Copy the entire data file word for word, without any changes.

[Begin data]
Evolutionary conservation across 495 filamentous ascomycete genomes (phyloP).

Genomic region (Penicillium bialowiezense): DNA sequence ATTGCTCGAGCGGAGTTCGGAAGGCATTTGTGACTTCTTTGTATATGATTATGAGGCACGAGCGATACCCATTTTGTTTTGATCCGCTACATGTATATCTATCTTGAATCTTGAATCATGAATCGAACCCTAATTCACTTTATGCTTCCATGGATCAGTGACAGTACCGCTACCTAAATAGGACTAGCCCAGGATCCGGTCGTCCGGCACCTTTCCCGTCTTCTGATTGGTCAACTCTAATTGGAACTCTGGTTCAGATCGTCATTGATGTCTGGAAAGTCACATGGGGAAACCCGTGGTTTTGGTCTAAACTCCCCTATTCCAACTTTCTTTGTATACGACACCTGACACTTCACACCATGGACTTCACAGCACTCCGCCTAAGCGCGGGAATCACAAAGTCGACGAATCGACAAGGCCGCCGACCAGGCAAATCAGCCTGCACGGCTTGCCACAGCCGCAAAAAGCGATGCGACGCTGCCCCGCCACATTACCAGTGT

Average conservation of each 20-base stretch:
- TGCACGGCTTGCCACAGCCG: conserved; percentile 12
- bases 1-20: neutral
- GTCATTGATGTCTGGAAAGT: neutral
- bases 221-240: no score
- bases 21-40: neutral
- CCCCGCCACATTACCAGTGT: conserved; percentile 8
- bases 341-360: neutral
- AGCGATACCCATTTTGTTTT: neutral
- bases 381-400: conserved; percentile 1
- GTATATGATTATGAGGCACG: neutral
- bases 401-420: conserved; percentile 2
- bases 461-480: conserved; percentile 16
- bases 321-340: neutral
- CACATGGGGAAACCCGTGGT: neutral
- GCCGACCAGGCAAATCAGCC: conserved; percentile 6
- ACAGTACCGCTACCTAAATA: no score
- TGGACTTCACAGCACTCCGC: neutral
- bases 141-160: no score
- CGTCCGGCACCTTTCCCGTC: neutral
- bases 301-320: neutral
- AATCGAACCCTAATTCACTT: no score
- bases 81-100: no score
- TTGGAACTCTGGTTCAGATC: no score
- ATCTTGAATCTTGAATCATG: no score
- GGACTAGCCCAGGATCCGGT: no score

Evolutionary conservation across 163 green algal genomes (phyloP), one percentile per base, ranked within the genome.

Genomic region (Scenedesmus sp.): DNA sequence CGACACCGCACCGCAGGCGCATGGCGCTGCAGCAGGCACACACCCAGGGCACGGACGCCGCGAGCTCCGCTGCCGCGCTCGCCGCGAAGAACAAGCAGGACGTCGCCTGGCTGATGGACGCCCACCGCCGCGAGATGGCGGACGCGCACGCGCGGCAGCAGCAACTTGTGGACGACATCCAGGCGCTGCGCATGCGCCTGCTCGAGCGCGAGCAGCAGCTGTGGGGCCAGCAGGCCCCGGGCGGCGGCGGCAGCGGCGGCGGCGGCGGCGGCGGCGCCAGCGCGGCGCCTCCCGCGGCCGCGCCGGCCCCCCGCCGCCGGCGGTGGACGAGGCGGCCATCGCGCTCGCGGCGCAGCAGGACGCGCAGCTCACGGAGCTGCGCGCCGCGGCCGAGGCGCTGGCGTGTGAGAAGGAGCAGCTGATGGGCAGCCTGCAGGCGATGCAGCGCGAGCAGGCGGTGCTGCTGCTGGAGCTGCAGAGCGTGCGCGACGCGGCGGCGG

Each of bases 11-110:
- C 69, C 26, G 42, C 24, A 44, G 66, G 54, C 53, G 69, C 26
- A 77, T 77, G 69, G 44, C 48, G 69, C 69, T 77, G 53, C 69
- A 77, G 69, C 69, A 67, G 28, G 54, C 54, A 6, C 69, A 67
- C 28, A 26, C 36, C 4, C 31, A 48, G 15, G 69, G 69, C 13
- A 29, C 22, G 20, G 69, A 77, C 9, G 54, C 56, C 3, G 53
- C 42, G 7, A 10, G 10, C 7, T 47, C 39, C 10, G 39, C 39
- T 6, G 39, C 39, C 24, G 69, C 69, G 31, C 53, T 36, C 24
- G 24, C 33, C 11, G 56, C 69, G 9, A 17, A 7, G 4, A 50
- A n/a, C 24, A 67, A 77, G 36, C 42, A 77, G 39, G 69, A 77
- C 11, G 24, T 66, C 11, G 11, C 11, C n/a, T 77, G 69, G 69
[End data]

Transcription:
Evolutionary conservation across 495 filamentous ascomycete genomes (phyloP).

Genomic region (Penicillium bialowiezense): DNA sequence ATTGCTCGAGCGGAGTTCGGAAGGCATTTGTGACTTCTTTGTATATGATTATGAGGCACGAGCGATACCCATTTTGTTTTGATCCGCTACATGTATATCTATCTTGAATCTTGAATCATGAATCGAACCCTAATTCACTTTATGCTTCCATGGATCAGTGACAGTACCGCTACCTAAATAGGACTAGCCCAGGATCCGGTCGTCCGGCACCTTTCCCGTCTTCTGATTGGTCAACTCTAATTGGAACTCTGGTTCAGATCGTCATTGATGTCTGGAAAGTCACATGGGGAAACCCGTGGTTTTGGTCTAAACTCCCCTATTCCAACTTTCTTTGTATACGACACCTGACACTTCACACCATGGACTTCACAGCACTCCGCCTAAGCGCGGGAATCACAAAGTCGACGAATCGACAAGGCCGCCGACCAGGCAAATCAGCCTGCACGGCTTGCCACAGCCGCAAAAAGCGATGCGACGCTGCCCCGCCACATTACCAGTGT

Average conservation of each 20-base stretch:
- TGCACGGCTTGCCACAGCCG: conserved; percentile 12
- bases 1-20: neutral
- GTCATTGATGTCTGGAAAGT: neutral
- bases 221-240: no score
- bases 21-40: neutral
- CCCCGCCACATTACCAGTGT: conserved; percentile 8
- bases 341-360: neutral
- AGCGATACCCATTTTGTTTT: neutral
- bases 381-400: conserved; percentile 1
- GTATATGATTATGAGGCACG: neutral
- bases 401-420: conserved; percentile 2
- bases 461-480: conserved; percentile 16
- bases 321-340: neutral
- CACATGGGGAAACCCGTGGT: neutral
- GCCGACCAGGCAAATCAGCC: conserved; percentile 6
- ACAGTACCGCTACCTAAATA: no score
- TGGACTTCACAGCACTCCGC: neutral
- bases 141-160: no score
- CGTCCGGCACCTTTCCCGTC: neutral
- bases 301-320: neutral
- AATCGAACCCTAATTCACTT: no score
- bases 81-100: no score
- TTGGAACTCTGGTTCAGATC: no score
- ATCTTGAATCTTGAATCATG: no score
- GGACTAGCCCAGGATCCGGT: no score

Evolutionary conservation across 163 green algal genomes (phyloP), one percentile per base, ranked within the genome.

Genomic region (Scenedesmus sp.): DNA sequence CGACACCGCACCGCAGGCGCATGGCGCTGCAGCAGGCACACACCCAGGGCACGGACGCCGCGAGCTCCGCTGCCGCGCTCGCCGCGAAGAACAAGCAGGACGTCGCCTGGCTGATGGACGCCCACCGCCGCGAGATGGCGGACGCGCACGCGCGGCAGCAGCAACTTGTGGACGACATCCAGGCGCTGCGCATGCGCCTGCTCGAGCGCGAGCAGCAGCTGTGGGGCCAGCAGGCCCCGGGCGGCGGCGGCAGCGGCGGCGGCGGCGGCGGCGGCGCCAGCGCGGCGCCTCCCGCGGCCGCGCCGGCCCCCCGCCGCCGGCGGTGGACGAGGCGGCCATCGCGCTCGCGGCGCAGCAGGACGCGCAGCTCACGGAGCTGCGCGCCGCGGCCGAGGCGCTGGCGTGTGAGAAGGAGCAGCTGATGGGCAGCCTGCAGGCGATGCAGCGCGAGCAGGCGGTGCTGCTGCTGGAGCTGCAGAGCGTGCGCGACGCGGCGGCGG

Each of bases 11-110:
- C 69, C 26, G 42, C 24, A 44, G 66, G 54, C 53, G 69, C 26
- A 77, T 77, G 69, G 44, C 48, G 69, C 69, T 77, G 53, C 69
- A 77, G 69, C 69, A 67, G 28, G 54, C 54, A 6, C 69, A 67
- C 28, A 26, C 36, C 4, C 31, A 48, G 15, G 69, G 69, C 13
- A 29, C 22, G 20, G 69, A 77, C 9, G 54, C 56, C 3, G 53
- C 42, G 7, A 10, G 10, C 7, T 47, C 39, C 10, G 39, C 39
- T 6, G 39, C 39, C 24, G 69, C 69, G 31, C 53, T 36, C 24
- G 24, C 33, C 11, G 56, C 69, G 9, A 17, A 7, G 4, A 50
- A n/a, C 24, A 67, A 77, G 36, C 42, A 77, G 39, G 69, A 77
- C 11, G 24, T 66, C 11, G 11, C 11, C n/a, T 77, G 69, G 69